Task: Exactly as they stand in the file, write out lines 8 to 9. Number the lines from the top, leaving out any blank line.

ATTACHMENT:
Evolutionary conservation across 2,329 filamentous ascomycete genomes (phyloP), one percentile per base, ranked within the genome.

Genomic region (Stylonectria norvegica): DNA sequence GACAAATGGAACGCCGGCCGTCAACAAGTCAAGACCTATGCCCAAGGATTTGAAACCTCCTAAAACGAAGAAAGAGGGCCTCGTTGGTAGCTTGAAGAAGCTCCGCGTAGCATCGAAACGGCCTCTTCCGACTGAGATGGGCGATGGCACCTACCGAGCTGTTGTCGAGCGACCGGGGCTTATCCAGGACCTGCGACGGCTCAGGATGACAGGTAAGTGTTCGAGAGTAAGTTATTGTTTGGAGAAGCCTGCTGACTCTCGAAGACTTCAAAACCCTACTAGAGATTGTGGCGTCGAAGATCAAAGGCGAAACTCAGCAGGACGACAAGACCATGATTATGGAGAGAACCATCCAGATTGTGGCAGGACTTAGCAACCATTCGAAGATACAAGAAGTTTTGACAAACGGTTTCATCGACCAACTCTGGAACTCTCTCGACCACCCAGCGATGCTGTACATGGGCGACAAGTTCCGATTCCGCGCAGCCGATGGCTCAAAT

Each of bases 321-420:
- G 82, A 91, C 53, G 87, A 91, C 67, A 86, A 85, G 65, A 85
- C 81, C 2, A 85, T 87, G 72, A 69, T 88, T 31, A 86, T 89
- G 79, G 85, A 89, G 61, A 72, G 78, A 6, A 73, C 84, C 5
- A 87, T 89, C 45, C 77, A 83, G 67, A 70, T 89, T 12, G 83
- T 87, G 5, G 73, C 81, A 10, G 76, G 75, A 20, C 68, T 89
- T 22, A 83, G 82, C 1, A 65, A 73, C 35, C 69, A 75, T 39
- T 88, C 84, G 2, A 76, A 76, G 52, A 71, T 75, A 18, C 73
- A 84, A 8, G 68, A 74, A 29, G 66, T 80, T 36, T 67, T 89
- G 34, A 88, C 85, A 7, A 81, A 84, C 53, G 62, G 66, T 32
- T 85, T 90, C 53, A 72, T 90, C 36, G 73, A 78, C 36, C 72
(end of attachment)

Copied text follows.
- T 87, G 5, G 73, C 81, A 10, G 76, G 75, A 20, C 68, T 89
- T 22, A 83, G 82, C 1, A 65, A 73, C 35, C 69, A 75, T 39